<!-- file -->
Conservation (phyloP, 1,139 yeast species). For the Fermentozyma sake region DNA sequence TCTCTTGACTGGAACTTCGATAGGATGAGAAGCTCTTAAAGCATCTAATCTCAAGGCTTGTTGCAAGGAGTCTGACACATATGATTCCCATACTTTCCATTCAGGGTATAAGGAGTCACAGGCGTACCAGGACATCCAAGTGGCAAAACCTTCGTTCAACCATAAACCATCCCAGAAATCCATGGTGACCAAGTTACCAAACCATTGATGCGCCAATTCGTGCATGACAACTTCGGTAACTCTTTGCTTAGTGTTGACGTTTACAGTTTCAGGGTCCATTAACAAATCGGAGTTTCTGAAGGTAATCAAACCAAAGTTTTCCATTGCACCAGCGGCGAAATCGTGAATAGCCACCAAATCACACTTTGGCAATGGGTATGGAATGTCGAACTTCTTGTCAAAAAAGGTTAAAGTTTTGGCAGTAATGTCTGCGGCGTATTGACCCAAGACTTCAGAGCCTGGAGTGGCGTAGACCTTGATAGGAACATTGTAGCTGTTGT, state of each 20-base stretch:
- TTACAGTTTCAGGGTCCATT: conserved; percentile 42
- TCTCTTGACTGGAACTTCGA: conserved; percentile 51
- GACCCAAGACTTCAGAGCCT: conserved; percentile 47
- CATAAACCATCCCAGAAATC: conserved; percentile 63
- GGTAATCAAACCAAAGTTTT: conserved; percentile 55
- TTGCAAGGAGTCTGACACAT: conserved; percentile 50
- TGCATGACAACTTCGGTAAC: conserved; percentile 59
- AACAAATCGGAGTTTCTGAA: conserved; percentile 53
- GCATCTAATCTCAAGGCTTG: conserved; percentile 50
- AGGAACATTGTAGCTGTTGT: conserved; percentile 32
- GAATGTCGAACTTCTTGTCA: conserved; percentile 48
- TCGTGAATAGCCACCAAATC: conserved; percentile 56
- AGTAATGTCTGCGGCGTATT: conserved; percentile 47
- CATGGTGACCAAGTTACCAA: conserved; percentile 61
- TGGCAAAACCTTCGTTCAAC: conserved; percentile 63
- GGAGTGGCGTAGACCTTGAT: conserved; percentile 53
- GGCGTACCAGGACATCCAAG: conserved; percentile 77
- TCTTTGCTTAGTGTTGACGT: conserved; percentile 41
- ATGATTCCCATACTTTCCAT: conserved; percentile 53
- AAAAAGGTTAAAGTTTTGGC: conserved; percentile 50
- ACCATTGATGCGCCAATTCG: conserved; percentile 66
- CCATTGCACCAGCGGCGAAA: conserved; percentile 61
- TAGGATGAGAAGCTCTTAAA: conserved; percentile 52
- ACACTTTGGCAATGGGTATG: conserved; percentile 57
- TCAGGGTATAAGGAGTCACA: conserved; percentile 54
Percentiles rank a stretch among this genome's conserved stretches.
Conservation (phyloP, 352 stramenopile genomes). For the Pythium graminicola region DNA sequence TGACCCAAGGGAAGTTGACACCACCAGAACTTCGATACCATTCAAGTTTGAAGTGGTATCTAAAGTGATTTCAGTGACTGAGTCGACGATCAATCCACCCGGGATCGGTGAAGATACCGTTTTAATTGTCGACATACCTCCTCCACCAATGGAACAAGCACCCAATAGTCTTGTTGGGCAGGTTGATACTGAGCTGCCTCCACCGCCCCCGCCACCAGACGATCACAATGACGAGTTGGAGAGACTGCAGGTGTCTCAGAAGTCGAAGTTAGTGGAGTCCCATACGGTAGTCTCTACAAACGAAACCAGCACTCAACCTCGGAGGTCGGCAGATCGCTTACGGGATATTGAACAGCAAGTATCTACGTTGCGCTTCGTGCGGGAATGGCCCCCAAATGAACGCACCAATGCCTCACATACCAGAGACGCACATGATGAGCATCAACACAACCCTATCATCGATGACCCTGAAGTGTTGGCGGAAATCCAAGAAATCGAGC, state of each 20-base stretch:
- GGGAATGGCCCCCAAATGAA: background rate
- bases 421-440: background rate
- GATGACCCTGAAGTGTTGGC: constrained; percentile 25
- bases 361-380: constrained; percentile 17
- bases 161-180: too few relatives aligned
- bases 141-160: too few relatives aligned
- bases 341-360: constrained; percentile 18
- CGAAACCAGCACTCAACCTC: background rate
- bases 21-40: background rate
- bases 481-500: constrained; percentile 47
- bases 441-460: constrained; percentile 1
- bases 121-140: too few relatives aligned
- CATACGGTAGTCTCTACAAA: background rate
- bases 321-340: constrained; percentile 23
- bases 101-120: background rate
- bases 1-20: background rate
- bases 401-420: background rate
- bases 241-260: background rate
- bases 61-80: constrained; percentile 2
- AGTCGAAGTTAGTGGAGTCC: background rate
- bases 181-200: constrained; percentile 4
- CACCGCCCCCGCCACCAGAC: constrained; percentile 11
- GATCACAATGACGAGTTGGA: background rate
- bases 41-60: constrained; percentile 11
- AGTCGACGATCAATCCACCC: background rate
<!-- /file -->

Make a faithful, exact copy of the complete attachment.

Conservation (phyloP, 1,139 yeast species). For the Fermentozyma sake region DNA sequence TCTCTTGACTGGAACTTCGATAGGATGAGAAGCTCTTAAAGCATCTAATCTCAAGGCTTGTTGCAAGGAGTCTGACACATATGATTCCCATACTTTCCATTCAGGGTATAAGGAGTCACAGGCGTACCAGGACATCCAAGTGGCAAAACCTTCGTTCAACCATAAACCATCCCAGAAATCCATGGTGACCAAGTTACCAAACCATTGATGCGCCAATTCGTGCATGACAACTTCGGTAACTCTTTGCTTAGTGTTGACGTTTACAGTTTCAGGGTCCATTAACAAATCGGAGTTTCTGAAGGTAATCAAACCAAAGTTTTCCATTGCACCAGCGGCGAAATCGTGAATAGCCACCAAATCACACTTTGGCAATGGGTATGGAATGTCGAACTTCTTGTCAAAAAAGGTTAAAGTTTTGGCAGTAATGTCTGCGGCGTATTGACCCAAGACTTCAGAGCCTGGAGTGGCGTAGACCTTGATAGGAACATTGTAGCTGTTGT, state of each 20-base stretch:
- TTACAGTTTCAGGGTCCATT: conserved; percentile 42
- TCTCTTGACTGGAACTTCGA: conserved; percentile 51
- GACCCAAGACTTCAGAGCCT: conserved; percentile 47
- CATAAACCATCCCAGAAATC: conserved; percentile 63
- GGTAATCAAACCAAAGTTTT: conserved; percentile 55
- TTGCAAGGAGTCTGACACAT: conserved; percentile 50
- TGCATGACAACTTCGGTAAC: conserved; percentile 59
- AACAAATCGGAGTTTCTGAA: conserved; percentile 53
- GCATCTAATCTCAAGGCTTG: conserved; percentile 50
- AGGAACATTGTAGCTGTTGT: conserved; percentile 32
- GAATGTCGAACTTCTTGTCA: conserved; percentile 48
- TCGTGAATAGCCACCAAATC: conserved; percentile 56
- AGTAATGTCTGCGGCGTATT: conserved; percentile 47
- CATGGTGACCAAGTTACCAA: conserved; percentile 61
- TGGCAAAACCTTCGTTCAAC: conserved; percentile 63
- GGAGTGGCGTAGACCTTGAT: conserved; percentile 53
- GGCGTACCAGGACATCCAAG: conserved; percentile 77
- TCTTTGCTTAGTGTTGACGT: conserved; percentile 41
- ATGATTCCCATACTTTCCAT: conserved; percentile 53
- AAAAAGGTTAAAGTTTTGGC: conserved; percentile 50
- ACCATTGATGCGCCAATTCG: conserved; percentile 66
- CCATTGCACCAGCGGCGAAA: conserved; percentile 61
- TAGGATGAGAAGCTCTTAAA: conserved; percentile 52
- ACACTTTGGCAATGGGTATG: conserved; percentile 57
- TCAGGGTATAAGGAGTCACA: conserved; percentile 54
Percentiles rank a stretch among this genome's conserved stretches.
Conservation (phyloP, 352 stramenopile genomes). For the Pythium graminicola region DNA sequence TGACCCAAGGGAAGTTGACACCACCAGAACTTCGATACCATTCAAGTTTGAAGTGGTATCTAAAGTGATTTCAGTGACTGAGTCGACGATCAATCCACCCGGGATCGGTGAAGATACCGTTTTAATTGTCGACATACCTCCTCCACCAATGGAACAAGCACCCAATAGTCTTGTTGGGCAGGTTGATACTGAGCTGCCTCCACCGCCCCCGCCACCAGACGATCACAATGACGAGTTGGAGAGACTGCAGGTGTCTCAGAAGTCGAAGTTAGTGGAGTCCCATACGGTAGTCTCTACAAACGAAACCAGCACTCAACCTCGGAGGTCGGCAGATCGCTTACGGGATATTGAACAGCAAGTATCTACGTTGCGCTTCGTGCGGGAATGGCCCCCAAATGAACGCACCAATGCCTCACATACCAGAGACGCACATGATGAGCATCAACACAACCCTATCATCGATGACCCTGAAGTGTTGGCGGAAATCCAAGAAATCGAGC, state of each 20-base stretch:
- GGGAATGGCCCCCAAATGAA: background rate
- bases 421-440: background rate
- GATGACCCTGAAGTGTTGGC: constrained; percentile 25
- bases 361-380: constrained; percentile 17
- bases 161-180: too few relatives aligned
- bases 141-160: too few relatives aligned
- bases 341-360: constrained; percentile 18
- CGAAACCAGCACTCAACCTC: background rate
- bases 21-40: background rate
- bases 481-500: constrained; percentile 47
- bases 441-460: constrained; percentile 1
- bases 121-140: too few relatives aligned
- CATACGGTAGTCTCTACAAA: background rate
- bases 321-340: constrained; percentile 23
- bases 101-120: background rate
- bases 1-20: background rate
- bases 401-420: background rate
- bases 241-260: background rate
- bases 61-80: constrained; percentile 2
- AGTCGAAGTTAGTGGAGTCC: background rate
- bases 181-200: constrained; percentile 4
- CACCGCCCCCGCCACCAGAC: constrained; percentile 11
- GATCACAATGACGAGTTGGA: background rate
- bases 41-60: constrained; percentile 11
- AGTCGACGATCAATCCACCC: background rate